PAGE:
Marion Oxley

Marion Oxley is originally from Manchester but has been living amongst the flood plains of the Calder Valley, West Yorkshire for many years. Her poems are published widely in journals and anthologies.

Deluge

      after a Calderdale folktale of Gabriel Ratchets; spectral hounds and the hunting of Lady Sybil
     who takes the form of a doe and is also thought to be a witch.

 
The valley is saturated, full to the brim,
          a prayer bowl carried in anxious hands.
 
A woman strides out, walks the rim from moor to crag
          sings to the wind of the substance of things not seen.
 
Breath dances in droplets, shapes form in a mist
          spreading out beyond the black and white gates,
 
the lock unpicked, a question mark waiting; a cormorant
          lost, sea-wings spread; a crucifix in the cold sun.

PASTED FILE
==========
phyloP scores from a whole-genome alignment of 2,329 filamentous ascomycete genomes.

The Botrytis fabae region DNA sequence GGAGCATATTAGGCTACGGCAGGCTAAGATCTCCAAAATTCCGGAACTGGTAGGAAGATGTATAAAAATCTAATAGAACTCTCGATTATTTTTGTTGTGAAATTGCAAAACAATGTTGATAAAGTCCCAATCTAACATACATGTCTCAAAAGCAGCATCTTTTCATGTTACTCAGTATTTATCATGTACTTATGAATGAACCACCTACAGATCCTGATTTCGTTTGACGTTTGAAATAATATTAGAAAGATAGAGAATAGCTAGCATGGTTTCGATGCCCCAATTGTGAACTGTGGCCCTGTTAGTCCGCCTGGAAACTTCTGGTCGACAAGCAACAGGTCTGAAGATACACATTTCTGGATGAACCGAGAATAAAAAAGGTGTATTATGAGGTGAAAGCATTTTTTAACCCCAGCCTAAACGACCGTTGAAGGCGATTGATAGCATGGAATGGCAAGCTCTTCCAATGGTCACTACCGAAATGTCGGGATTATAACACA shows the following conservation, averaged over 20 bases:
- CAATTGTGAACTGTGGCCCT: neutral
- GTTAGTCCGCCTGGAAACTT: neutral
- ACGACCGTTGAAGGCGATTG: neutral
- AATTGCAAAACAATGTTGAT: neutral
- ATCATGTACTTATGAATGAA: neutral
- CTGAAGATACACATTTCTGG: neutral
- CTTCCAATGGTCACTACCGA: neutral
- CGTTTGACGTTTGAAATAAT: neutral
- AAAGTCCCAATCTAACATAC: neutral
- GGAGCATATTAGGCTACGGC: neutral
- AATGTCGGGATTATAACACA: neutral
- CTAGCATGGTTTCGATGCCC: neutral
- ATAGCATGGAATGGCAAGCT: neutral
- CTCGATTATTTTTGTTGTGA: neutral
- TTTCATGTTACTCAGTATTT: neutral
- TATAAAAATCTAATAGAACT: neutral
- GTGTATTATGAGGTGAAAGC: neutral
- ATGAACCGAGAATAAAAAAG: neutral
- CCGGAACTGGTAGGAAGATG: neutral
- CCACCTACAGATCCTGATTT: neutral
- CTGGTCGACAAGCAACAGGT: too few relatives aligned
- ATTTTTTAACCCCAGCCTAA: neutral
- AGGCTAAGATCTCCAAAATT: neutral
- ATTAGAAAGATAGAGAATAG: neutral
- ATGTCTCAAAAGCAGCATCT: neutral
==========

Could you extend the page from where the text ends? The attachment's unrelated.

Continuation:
A glide of Canada Geese heads held high
          hiss a warning, pink tongues quivering.
 
And the dog spoke of you last night
of the shiver of milk-white skin
of slender legs cleansed in the river
the pendulum swing of a racing heart
          of when suspicion slid to a stop
 
in the moonlight the turn and weight
of your belly, a boulder flung down
from the out-crop, the arch of your hips
sprung    making ready for the leap,
          flames licking at your heels.
 
You’ll burn in hell, they said.
 
Listen to the thrum coming up
          from underground, the hillside shifting, the movement.
 
In the rush and swell, push to the surface     a split in bedrock.
 
Riven   granite clouds   release a yelp   a howl left circling
          the siren’s wail chasing tales out across the valley.
 

Marion Oxley

Second prize in The Red Shed Poetry Competition 2019. Published in a pamphlet of winning poems by Currock Press.

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